Tuesday, March 13, 2012

Health Care Briefs: Which Side Are You On?, continued. Et tu, Chamber of Commerce?

The amicus brief filed by the United States Chamber of Commerce on the issue of severability actually presents a highly persuasive argument in support of the constitutionality of the individual mandate in the Affordable Care Act.

The Chamber of Commerce, like several other business interests, oppose the Affordable Care Act not so much because they dislike the individual mandate but because they oppose the employer mandate.  In its brief to the Supreme Court arguing against severability, however, the Chamber of Commerce unintentionally advances powerful arguments that will persuade the Supreme Court to uphold the constitutionality of the individual mandate, and to do so right now.

In this particular brief the Chamber of Commerce contends that the rest of the Affordable Care Act is not "severable" from the individual mandate - that is, if the Court rules that the individual mandate is unconstitutional, it must strike down the entire Affordable Care Act.  The central theme of the Chamber's brief is that the individual mandate is "essential" to the remainder of the Act.  The word "essential" appears 31 times in the brief - the "essential" nature of the individual mandate is a drumbeat, a lietmotif.  A few examples:
The individual mandate “is essential to creating effective health insurance markets ..."                
the adverse selection costs of the guaranteed-issue and community-rating reforms. ...                                                                                                                                                The mandate is “essential” to much more of the Act than the guaranteed-issue and community-rating reforms. ...                                                                             Attempting to decipher how the market for health insurance will respond when one "essential" thread is pulled, in a statute this complicated and vast, is a task that Congress is institutionally much better situated to undertake. ...                                                   The mandate is at least is essential to the operation of the private insurance reforms in Title I of the Act, but there can be no doubt that invalidating the mandate will also affect the remainder of the Act’s operation, and its overarching purpose of expanding coverage to nearly all Americans. ...                                                                        Judicial restraint and a candid recognition of the institutional limitations of the judiciary require rejecting the claim that the “essential” aspect of such a vast and complex regulatory scheme can be severed without consequence ....                                            As demonstrated above, the individual mandate is "essential" to much more than just those two sets of reforms.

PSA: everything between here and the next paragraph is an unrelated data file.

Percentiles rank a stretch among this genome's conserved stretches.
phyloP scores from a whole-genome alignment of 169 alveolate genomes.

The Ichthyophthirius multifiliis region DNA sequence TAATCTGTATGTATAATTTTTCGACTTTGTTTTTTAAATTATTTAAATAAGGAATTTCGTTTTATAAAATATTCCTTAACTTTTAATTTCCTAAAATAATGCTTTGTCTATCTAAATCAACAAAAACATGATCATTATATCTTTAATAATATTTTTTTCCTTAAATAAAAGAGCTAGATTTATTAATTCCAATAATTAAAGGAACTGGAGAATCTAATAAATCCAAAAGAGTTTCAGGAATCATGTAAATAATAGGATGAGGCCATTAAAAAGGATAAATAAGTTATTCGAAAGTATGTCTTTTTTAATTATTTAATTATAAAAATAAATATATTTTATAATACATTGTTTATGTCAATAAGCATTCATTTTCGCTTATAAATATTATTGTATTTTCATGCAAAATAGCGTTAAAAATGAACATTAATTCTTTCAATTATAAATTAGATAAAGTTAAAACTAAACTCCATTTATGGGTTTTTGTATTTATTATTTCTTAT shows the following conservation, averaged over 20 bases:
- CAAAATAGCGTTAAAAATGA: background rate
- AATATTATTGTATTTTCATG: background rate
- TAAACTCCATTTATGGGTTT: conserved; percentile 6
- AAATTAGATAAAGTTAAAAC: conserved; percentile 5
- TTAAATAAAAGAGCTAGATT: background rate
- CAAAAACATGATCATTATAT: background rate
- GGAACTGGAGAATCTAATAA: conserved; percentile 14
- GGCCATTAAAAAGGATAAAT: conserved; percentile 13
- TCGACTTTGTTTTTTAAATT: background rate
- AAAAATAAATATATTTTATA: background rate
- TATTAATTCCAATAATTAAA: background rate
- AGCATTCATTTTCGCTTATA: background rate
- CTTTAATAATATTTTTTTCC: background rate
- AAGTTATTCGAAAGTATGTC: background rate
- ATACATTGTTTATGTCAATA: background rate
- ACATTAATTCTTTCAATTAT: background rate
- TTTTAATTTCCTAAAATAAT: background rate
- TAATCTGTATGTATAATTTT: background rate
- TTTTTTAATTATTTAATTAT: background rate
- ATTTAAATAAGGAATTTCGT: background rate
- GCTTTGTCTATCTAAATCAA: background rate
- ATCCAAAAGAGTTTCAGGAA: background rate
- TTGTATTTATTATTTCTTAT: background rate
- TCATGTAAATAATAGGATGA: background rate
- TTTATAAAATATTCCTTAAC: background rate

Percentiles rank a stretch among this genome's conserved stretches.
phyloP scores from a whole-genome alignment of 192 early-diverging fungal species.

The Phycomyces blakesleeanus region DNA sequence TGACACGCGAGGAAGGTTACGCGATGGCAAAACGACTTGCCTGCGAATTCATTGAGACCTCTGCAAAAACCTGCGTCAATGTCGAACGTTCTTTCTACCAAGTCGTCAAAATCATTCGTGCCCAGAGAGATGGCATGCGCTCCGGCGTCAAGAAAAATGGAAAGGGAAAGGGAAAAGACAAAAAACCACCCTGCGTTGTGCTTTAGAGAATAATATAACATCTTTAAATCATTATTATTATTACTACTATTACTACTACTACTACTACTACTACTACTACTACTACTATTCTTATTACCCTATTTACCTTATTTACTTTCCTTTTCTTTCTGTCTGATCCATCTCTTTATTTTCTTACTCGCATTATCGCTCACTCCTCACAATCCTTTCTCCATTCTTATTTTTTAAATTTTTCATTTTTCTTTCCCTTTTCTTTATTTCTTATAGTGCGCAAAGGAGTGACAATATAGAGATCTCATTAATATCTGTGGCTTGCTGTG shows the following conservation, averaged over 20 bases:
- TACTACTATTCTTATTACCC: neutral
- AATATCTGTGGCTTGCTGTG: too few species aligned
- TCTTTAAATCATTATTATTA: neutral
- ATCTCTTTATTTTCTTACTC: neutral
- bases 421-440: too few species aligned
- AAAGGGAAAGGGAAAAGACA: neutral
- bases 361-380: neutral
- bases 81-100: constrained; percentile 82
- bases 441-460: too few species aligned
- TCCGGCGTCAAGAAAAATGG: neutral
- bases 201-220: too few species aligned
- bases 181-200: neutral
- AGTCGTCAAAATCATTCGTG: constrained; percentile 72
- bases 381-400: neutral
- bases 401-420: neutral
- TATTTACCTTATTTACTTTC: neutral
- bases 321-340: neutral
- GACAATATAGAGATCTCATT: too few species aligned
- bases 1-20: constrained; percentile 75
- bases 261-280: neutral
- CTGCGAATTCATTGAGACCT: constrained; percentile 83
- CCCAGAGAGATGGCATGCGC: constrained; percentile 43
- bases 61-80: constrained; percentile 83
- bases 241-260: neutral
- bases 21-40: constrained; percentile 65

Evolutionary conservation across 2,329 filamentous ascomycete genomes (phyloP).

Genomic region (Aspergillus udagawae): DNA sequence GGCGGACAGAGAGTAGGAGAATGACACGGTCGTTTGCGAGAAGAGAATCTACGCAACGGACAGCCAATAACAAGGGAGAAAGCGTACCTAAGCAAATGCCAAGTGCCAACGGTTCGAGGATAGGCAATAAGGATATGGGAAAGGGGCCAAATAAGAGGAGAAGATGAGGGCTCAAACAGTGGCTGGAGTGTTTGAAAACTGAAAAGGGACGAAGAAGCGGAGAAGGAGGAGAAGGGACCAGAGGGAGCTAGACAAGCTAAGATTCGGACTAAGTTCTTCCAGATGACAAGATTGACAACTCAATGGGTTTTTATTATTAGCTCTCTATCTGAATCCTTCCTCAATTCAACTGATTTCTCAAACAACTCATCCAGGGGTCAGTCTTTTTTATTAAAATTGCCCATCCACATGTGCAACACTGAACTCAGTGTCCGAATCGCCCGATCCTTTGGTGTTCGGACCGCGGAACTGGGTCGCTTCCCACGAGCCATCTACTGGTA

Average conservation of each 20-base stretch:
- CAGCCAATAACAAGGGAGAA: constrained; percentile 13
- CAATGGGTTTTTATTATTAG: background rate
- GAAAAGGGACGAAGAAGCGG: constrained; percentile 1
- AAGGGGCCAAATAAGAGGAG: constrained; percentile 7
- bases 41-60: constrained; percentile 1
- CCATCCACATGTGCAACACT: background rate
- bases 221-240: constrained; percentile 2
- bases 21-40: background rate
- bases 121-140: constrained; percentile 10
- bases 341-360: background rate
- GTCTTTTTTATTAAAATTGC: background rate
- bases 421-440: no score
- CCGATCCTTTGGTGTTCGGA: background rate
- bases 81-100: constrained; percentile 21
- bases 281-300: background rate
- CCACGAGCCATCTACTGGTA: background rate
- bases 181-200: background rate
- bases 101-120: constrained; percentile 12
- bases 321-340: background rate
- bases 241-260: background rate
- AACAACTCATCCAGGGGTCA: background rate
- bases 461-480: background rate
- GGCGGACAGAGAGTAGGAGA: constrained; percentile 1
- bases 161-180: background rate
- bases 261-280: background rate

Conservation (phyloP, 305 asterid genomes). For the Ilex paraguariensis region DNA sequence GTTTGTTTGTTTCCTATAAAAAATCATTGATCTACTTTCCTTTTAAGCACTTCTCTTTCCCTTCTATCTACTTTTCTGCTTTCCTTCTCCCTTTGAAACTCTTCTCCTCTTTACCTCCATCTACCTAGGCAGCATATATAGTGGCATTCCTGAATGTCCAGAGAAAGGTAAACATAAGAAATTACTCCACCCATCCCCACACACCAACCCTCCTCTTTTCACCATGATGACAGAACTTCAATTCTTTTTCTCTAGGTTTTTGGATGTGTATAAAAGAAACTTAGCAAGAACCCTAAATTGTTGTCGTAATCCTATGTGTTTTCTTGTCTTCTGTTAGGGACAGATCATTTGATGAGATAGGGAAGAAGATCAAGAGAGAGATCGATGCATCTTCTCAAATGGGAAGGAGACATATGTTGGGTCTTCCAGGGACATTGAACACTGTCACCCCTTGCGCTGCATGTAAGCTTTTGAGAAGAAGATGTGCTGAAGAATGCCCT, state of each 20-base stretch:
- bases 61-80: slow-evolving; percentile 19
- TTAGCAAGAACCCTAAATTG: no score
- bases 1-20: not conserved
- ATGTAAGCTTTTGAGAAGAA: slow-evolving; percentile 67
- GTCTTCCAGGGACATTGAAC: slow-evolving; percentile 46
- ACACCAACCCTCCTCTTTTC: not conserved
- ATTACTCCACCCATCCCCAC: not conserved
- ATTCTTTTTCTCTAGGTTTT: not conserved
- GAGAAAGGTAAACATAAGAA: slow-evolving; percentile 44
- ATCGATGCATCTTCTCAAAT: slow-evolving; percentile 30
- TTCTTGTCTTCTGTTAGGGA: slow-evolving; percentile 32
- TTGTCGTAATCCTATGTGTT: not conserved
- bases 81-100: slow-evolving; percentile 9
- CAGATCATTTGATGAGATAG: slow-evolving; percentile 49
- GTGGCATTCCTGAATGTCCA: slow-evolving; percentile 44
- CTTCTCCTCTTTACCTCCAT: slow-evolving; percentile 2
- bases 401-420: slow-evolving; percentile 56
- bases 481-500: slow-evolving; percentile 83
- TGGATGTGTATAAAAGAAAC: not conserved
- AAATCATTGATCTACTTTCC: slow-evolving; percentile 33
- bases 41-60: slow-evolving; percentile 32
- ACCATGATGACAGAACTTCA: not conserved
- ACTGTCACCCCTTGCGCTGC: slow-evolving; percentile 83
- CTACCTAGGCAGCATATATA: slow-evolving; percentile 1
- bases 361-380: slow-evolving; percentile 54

The central factual basis supporting the Chamber's argument that the individual mandate is "essential" to the remainder of the Act is that the mandate is absolutely critical for holding down the average cost of health insurance.  As a consequence, the rest of the reforms in the Act such as employer mandates and subsidies for the purchase of health insurance are simply not feasible and would not have been adopted without the individual mandate.  The Chamber states:
Without the individual mandate’s mitigating effects on premiums, the health insurance regulations in the Act would not operate even remotely in the manner Congress intended.